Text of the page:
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An Eye-Opening Experience: How the Innovation Fellows Program Helped to Illuminate One Scientist’s Career Path

4 minute read
Katherine Garlo, MD

The Mass General Brigham Innovation Fellows Program was established five years ago to provide short-term, experiential career development opportunities for future leaders in health care, focused on accelerating collaborative innovation between science and industry.

The program facilitates personnel exchanges between Harvard Medical School staff from Mass General Brigham hospitals and participating biopharmaceutical, device, venture capital and digital health companies. To celebrate the fifth anniversary of the program, we spoke to five Innovation fellows (past and present) to learn more about their experiences.

This is 1 of 5 profiles on Innovation Fellows honoring the 5th anniversary of the program’s launch. For more information about the program, please contact Cary Mazzone at

For Katherine Garlo, MD, an Innovation Fellow project with Boston Pharmaceuticals provided a new perspective on what it’s like to work in industry—and helped to bring her career path into focus.

Garlo is currently director of global medical sciences at Alexion Pharmaceuticals, Inc., in Boston where she works in clinical development for phase two and three trials in rare kidney diseases. She became a Mass General Brigham Innovation Fellow in 2017 following her nephrology fellowship at Brigham and Women’s Hospital (BWH) and Massachusetts General Hospital (MGH).

The hands-on experience Garlo gained at Boston Pharmaceuticals took place under the mentorship of Philip Yin, MD and provided valuable exposure to the drug development process—from preclinical discovery stages all the way through to multinational proof-of-concept phase two trials.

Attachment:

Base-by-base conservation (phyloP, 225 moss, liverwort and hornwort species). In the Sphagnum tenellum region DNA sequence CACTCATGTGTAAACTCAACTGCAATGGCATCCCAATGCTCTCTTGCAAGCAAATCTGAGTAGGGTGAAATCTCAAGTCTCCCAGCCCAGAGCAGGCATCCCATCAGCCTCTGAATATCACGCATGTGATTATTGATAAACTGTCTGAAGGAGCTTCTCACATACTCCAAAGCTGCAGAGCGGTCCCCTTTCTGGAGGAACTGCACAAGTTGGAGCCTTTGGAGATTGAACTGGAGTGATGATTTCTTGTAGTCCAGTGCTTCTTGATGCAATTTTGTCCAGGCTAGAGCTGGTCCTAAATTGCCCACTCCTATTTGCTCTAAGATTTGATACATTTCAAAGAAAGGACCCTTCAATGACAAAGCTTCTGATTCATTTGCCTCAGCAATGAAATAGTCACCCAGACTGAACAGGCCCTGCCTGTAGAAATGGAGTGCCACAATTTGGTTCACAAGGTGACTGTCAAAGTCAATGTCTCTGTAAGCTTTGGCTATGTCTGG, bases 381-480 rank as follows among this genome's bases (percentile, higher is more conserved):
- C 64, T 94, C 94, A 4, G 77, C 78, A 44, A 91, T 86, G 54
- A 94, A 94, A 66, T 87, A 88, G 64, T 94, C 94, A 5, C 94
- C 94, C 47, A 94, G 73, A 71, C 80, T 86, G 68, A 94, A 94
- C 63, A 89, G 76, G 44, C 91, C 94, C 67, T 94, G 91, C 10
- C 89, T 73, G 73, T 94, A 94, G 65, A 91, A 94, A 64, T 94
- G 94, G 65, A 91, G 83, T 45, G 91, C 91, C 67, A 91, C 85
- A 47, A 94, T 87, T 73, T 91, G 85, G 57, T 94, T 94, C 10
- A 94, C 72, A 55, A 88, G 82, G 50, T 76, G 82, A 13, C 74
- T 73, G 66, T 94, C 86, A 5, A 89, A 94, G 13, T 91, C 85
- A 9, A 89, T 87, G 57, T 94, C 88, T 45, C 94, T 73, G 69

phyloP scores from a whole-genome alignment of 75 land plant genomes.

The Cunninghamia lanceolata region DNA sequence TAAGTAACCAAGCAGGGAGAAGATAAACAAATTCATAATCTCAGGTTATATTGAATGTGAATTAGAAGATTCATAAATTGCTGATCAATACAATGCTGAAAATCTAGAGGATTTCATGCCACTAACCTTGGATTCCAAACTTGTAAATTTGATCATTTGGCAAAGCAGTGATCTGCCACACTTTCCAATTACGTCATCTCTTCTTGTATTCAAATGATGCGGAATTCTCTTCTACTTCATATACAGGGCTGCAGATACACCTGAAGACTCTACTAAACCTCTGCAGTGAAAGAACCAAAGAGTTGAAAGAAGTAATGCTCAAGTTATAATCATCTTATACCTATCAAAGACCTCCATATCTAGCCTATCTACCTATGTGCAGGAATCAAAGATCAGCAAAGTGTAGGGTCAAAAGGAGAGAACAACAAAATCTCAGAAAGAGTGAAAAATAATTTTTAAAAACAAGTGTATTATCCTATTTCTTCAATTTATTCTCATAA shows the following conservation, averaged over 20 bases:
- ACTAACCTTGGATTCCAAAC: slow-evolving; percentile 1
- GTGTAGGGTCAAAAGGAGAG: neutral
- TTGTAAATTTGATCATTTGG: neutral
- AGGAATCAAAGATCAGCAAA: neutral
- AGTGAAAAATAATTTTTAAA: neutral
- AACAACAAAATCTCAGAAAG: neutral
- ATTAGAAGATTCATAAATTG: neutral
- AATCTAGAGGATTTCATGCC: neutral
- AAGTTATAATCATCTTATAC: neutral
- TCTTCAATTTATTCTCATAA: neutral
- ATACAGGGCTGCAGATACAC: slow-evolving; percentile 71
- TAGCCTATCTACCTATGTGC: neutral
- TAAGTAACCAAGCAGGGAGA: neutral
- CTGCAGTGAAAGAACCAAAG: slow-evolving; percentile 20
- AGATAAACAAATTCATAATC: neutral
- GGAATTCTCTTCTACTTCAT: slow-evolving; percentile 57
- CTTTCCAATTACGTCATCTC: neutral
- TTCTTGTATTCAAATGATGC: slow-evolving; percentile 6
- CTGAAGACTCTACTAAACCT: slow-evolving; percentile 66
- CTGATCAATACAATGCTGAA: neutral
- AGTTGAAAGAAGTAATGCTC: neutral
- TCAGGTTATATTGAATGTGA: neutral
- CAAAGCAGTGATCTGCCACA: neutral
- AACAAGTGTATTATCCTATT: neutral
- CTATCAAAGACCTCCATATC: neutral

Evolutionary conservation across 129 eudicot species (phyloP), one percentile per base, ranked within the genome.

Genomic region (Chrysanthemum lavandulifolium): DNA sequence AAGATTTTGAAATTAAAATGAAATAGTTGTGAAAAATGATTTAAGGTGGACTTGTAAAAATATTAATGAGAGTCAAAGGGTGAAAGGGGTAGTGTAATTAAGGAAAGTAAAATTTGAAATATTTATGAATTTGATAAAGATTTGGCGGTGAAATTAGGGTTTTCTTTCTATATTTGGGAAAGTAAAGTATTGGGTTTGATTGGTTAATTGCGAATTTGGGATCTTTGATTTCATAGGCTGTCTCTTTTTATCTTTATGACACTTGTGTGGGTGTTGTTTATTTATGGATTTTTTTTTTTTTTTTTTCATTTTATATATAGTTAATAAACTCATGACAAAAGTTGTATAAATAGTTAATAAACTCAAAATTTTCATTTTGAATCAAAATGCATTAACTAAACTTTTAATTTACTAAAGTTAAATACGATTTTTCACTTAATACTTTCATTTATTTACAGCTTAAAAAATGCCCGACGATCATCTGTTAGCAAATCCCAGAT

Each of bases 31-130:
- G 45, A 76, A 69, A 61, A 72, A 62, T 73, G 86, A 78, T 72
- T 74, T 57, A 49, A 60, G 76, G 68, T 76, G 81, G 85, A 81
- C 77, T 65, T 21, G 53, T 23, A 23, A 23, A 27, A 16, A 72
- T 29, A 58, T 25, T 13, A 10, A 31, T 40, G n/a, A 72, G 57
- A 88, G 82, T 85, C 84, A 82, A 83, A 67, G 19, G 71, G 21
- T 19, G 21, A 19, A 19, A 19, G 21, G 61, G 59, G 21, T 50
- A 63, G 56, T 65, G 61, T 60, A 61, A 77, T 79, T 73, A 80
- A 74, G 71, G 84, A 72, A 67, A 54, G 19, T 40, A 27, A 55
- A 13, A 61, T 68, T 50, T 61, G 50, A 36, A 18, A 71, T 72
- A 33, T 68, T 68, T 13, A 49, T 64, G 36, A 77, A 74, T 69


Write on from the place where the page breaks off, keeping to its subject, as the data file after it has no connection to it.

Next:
Garlo was introduced to the concepts of clinical development including exposure to phase 1 first in human PK/PD studies and trial design of phase 2 randomized controlled trials. Her contributions included work related to mechanism of action (MOA), chemistry, manufacturing and controls (CMC) pharmacokinetics and pharmacodynamics, toxicology, clinical trial design and regulatory requirements.

“I see programs such as this as a ‘win-win,’” says Eric Svensson, MD, PhD, senior vice president and head of translational research at Boston Pharmaceuticals. “For the fellow, this program provides valuable, ‘hands on’ exposure to process of drug development. For the company sponsoring the fellow, this program can provide additional medical expertise in the disease area toward which a therapeutic is being developed.”

“In addition, these programs also build bridges between industry and academia that I believe will accelerate the translation of discoveries into novel therapeutics to ultimately benefit patients.”

As part of the Fellow’s Program, Garlo received mentoring from Mason Freeman, MD, director of translational medicine group at MGH. Dr. Freeman, one of the program’s five mentors, offered career advice based on his experience working in both academia and industry. She also explored different career paths and met with leaders from Biogen, Sanofi, and other top biopharmaceutical companies.

Working with and learning from these industry leaders made a powerful impression. “You think about your research in a different way and gain hands-on experience in areas that are not typically part of an academic residency,” she says. “I learned a lot about myself, my strengths, where I find the most fulfillment and the different styles of communication.

“The two worlds are really pretty different, and I learned a little bit about how to work between them.”

In her new role, Garlo is part of a cross-functional team responsible for protocol writing, regulatory interactions, study initiation, database development, data review, and study report writing to support the development of new therapies. She works in rare kidney disease, including atypical hemolytic uremic syndrome, lupus nephritis, and IgA nephropathy.

“It’s an exciting blend of science, statistics, medicine, and innovation,” she says. “Every day is an opportunity to work to provide patients with new treatments that reduce the disease burden and improve lives.”